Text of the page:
Chilean Earthquake Triggers Smaller Than Expected Tsunami

Mar 01, 2010

(PhysOrg.com) -- While a huge earthquake off the coast of Chile triggered a tsunami that moved at the speed of a jet aircraft across the Pacific Ocean Feb. 27, the event was smaller scientists expected, said a University of Colorado at Boulder earthquake expert.

CU-Boulder geological sciences Professor Anne Sheehan said the magnitude 8.8 earthquake offshore of central Chile released more than 400 times the energy of the recent Haiti earthquake. "It was truly an enormous earthquake in terms of energy release, the largest in the world since the 2004 Sumatra earthquake and the fifth largest since 1900," said Sheehan.

Some experts forecasted the Chilean earthquake would produce 9-foot tall slamming places like Hawaii, Guam and American Samoa, eventually reaching as far as Australia, New Zealand and Japan, said Sheehan, also a fellow at the CU-Boulder's Cooperative Institute for Research in Environmental Sciences. Fortunately, the event produced smaller than expected waves as it rolled across the Pacific, she said.

Chile is along the "Ring of Fire" that stretches north from South America to the Aleutian Islands, then south through Japan, Indonesia and to New Zealand, said Sheehan. The of the Chilean was extremely long -- several hundred miles -- signaling the potential for further large earthquakes in the region.

"These large earthquakes in the have the potential to cause tsunamis all over the Pacific Rim," she said. "Fortunately, people have a much greater understanding of the phenomenon today. Before 2004, a lot of people didn't even know what a was," she said.

Sheehan said she believes that lessons learned by Chilean experts following a world-recording setting magnitude 9.5 quake there in 1960, and subsequent quakes in the next several decades, resulted in stricter building codes, saving many lives. "The death toll is expected to be far smaller than in Haiti, an example showing that mitigation efforts really can be effective."

Explore further: Better forecasts for sea ice under climate change

add to favorites email to friend print save as pdf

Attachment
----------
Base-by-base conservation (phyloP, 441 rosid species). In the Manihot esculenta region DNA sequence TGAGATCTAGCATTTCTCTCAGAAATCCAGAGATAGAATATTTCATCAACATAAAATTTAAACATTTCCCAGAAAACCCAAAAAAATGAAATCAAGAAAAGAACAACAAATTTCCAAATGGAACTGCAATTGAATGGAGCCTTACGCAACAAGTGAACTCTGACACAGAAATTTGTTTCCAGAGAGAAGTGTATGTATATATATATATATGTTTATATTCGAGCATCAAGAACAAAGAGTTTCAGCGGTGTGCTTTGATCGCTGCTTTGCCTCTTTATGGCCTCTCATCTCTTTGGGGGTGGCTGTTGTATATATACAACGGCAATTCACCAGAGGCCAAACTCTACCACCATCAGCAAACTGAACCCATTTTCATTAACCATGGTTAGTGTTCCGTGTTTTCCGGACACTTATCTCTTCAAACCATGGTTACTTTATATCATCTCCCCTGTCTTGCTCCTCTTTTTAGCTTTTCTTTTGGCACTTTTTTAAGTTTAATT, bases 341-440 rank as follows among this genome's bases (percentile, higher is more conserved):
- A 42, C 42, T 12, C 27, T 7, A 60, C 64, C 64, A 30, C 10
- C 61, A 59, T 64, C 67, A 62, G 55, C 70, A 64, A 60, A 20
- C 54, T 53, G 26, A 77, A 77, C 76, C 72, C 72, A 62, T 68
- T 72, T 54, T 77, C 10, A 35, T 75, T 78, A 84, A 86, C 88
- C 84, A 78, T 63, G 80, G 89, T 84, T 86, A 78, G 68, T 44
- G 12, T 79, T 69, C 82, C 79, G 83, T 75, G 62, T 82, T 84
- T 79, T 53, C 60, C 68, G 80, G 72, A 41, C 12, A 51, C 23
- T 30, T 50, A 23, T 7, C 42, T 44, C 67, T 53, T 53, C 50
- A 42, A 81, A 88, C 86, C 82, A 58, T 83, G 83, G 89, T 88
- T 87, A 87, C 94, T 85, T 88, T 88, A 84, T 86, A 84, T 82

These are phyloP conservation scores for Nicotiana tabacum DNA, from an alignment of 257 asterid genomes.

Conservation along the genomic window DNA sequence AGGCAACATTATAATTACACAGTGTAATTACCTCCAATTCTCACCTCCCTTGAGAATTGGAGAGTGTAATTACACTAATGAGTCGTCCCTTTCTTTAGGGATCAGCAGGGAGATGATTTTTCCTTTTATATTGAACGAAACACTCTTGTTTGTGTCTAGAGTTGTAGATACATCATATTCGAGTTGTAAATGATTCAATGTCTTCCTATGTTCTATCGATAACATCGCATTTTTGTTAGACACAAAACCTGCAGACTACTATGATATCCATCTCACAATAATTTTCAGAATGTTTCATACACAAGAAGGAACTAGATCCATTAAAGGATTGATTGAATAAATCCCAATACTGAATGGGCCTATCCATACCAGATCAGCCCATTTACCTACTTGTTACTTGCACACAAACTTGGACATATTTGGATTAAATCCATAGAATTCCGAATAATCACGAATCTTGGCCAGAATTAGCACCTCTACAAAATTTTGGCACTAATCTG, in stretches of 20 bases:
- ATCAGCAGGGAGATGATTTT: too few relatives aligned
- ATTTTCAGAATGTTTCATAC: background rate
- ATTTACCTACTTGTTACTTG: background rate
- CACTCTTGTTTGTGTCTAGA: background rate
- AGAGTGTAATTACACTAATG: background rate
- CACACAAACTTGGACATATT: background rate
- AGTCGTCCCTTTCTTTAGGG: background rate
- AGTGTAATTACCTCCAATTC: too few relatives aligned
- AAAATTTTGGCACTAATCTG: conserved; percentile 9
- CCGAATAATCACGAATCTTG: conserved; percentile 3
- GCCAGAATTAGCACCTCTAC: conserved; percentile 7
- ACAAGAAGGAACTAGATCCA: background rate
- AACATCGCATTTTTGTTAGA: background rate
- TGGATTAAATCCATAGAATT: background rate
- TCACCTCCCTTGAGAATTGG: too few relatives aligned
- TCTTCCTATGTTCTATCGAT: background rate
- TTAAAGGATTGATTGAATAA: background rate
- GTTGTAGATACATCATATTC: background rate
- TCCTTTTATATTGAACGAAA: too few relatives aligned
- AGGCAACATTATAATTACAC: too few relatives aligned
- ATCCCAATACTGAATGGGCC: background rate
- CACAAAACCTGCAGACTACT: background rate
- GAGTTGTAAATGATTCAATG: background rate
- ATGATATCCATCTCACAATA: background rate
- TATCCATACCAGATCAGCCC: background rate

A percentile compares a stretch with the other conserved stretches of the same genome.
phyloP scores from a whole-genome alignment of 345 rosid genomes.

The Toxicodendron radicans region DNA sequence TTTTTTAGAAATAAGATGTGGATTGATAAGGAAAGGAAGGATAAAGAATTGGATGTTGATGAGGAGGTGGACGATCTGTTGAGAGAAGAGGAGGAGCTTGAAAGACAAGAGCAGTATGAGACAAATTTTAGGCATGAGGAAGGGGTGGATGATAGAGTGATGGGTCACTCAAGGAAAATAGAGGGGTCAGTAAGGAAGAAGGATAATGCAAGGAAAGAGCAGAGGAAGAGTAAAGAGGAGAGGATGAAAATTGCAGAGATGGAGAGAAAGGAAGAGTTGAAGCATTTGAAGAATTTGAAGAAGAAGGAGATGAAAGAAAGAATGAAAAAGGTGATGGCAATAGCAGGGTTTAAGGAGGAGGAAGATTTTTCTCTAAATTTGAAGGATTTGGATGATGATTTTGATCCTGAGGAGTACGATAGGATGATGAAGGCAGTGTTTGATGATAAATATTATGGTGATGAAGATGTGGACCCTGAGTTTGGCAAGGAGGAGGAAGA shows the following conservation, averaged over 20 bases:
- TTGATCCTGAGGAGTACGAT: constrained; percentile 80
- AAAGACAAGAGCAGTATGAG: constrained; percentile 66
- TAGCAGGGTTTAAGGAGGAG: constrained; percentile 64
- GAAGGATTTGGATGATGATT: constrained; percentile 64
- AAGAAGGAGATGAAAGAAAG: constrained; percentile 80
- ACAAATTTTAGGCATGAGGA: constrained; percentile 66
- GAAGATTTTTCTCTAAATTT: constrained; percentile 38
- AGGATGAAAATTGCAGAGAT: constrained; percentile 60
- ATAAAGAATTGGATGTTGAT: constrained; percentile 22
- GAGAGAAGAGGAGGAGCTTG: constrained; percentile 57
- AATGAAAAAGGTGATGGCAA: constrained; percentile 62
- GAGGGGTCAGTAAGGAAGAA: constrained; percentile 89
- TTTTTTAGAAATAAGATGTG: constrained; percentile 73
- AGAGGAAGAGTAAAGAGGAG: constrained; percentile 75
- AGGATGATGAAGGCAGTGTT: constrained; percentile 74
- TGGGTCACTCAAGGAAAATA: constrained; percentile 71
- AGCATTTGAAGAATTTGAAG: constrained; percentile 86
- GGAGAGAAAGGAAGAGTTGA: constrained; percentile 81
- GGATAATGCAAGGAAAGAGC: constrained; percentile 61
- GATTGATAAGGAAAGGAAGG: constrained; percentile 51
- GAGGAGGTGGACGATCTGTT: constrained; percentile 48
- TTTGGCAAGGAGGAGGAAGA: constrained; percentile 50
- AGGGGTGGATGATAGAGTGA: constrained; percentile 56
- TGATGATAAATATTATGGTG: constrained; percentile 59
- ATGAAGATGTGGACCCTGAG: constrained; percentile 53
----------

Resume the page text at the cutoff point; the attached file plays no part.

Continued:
Related Stories

Chile quake in 'elite class' like 2004 Asian quake

Feb 28, 2010

(AP) -- The huge earthquake that struck off the coast of Chile belongs to an "elite class" of mega earthquakes, experts said, and is similar to the 2004 Indian Ocean temblor that triggered deadly tsunami ...

Chile quake occurred in zone of 'increased stress'

Mar 01, 2010

(PhysOrg.com) -- The massive, 8.8-magnitude earthquake that struck Chile Feb. 27 occurred in an offshore zone that was under increased stress caused by a 1960 quake of magnitude 9.5, according to geologist ...

Fewer earthquake fatalities in 2005

Jan 14, 2006

There were fewer deaths worldwide in 2005 due to earthquakes, but almost 90,000 casualties were reported, the U.S. Geological Survey reported.

Recommended for you

Better forecasts for sea ice under climate change

5 hours ago

University of Adelaide-led research will help pinpoint the impact of waves on sea ice, which is vulnerable to climate change, particularly in the Arctic where it is rapidly retreating.

"Ferrari of space' yields best map of ocean currents

13 hours ago

A satellite dubbed the "Ferrari of space" has yielded the most accurate model of ocean circulation yet, boosting understanding of the seas and a key impact of global warming, scientists said Tuesday.

Researcher studies deformation of tectonic plates

16 hours ago

Sean Bemis put his hands together side by side to demonstrate two plates of the earth's crust with a smooth boundary running between them. But that boundary is not always smooth and those plates do not always ...

User comments : 0

Please sign in to add a comment. Registration is free, and takes less than a minute. Read more

Click here to reset your password.
Sign in to get notified via email when new comments are made.